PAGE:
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In the Yahoo-Microsoft takeover battle, Yahoo's 40 percent stake in Yahoo Japan is treated as an afterthought: Spare goods to be sold off to boost shareholder returns. But Yahoo Japan, in its home country, is Google, eBay, and Yahoo rolled into one. It's worth $29 billion — more than Yahoo itself was worth before the Microsoft bid. Which raises the question: Why isn't Yahoo Japan the one buying Yahoo? Before you dismiss it, consider the precedents.

In the U.S., 7/Eleven is one of many convenience-store chains. In Japan, it's an iconic retailing powerhouse — and it has owned 7-Eleven in the U.S. for 18 years.

Another model: The Seagate-Veritas deal. Seagate, a hard-drive maker, owned a large chunk of Veritas, a storage-software company it had spun off. In a $20 billion deal, Silver Lake took Seagate private, swapping out Seagate shares for Veritas shares. Similarly, Yahoo Japan could unlock its shares held by Yahoo by swapping them for a large equity stake. Complicated, but not inconceivable, especially if private equity injects some cash — and money managers might be keener on a direct stake in Yahoo Japan than in the U.S. operation.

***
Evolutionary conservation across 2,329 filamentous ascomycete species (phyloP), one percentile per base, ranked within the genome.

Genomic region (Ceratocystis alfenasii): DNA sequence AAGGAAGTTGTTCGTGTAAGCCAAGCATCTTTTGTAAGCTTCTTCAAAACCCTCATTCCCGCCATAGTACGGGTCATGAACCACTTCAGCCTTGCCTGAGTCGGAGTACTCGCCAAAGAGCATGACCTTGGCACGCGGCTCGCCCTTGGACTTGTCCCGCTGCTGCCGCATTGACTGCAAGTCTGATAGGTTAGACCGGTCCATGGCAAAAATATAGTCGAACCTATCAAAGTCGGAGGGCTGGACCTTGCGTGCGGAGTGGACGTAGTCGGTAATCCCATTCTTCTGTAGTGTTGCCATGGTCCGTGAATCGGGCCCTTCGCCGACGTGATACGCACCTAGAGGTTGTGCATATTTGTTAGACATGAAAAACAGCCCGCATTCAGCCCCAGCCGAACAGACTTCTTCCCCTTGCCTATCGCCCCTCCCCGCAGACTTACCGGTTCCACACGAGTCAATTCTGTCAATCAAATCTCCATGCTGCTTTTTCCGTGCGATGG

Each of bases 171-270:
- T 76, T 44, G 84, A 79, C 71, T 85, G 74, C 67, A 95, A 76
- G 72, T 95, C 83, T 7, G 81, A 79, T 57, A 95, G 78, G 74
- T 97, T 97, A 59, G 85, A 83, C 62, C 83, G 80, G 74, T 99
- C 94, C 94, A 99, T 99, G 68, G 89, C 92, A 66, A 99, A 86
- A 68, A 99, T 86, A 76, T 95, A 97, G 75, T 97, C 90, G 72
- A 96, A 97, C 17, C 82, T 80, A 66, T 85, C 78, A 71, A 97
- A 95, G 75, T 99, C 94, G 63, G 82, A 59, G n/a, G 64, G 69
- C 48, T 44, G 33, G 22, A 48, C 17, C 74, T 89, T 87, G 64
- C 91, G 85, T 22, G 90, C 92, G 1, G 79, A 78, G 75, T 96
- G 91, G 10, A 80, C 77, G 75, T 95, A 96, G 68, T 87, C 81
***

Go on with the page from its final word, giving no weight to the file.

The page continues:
The key to such a deal would be Softbank, which owns 41 percent of Yahoo Japan. Softbank CEO Masayoshi Son has close ties to both Microsoft chairman Bill Gates and Yahoo CEO Jerry Yang, who sits on the board of Yahoo Japan.

Softbank also owns 3.9 percent of Yahoo, but it also owns, as does Yahoo, a large stake in Alibaba, the operator of Yahoo China. Alibaba's management is reportedly restive about the prospect of Microsoft getting a say in their affairs. Softbank might throw its Alibaba stake into the combination, which would give Alibaba an exit in the public markets without the risk of an IPO, and the new Yahoo majority control of its Chinese websites.

Making the numbers work, especially when Microsoft could easily raise its bid, is a challenge. In some ways, selling out to Yahoo Japan would be as humbling to Yahoo's management as selling to Microsoft. But while Tokyo is more distant than Redmond, I suspect the cultures are more compatible.

The fundamental logic of Microsoft's bid is that it can do more with the Yahoo brand than Yahoo itself can. Many doubt Microsoft will actually manage that. Yahoo Japan has proven it can.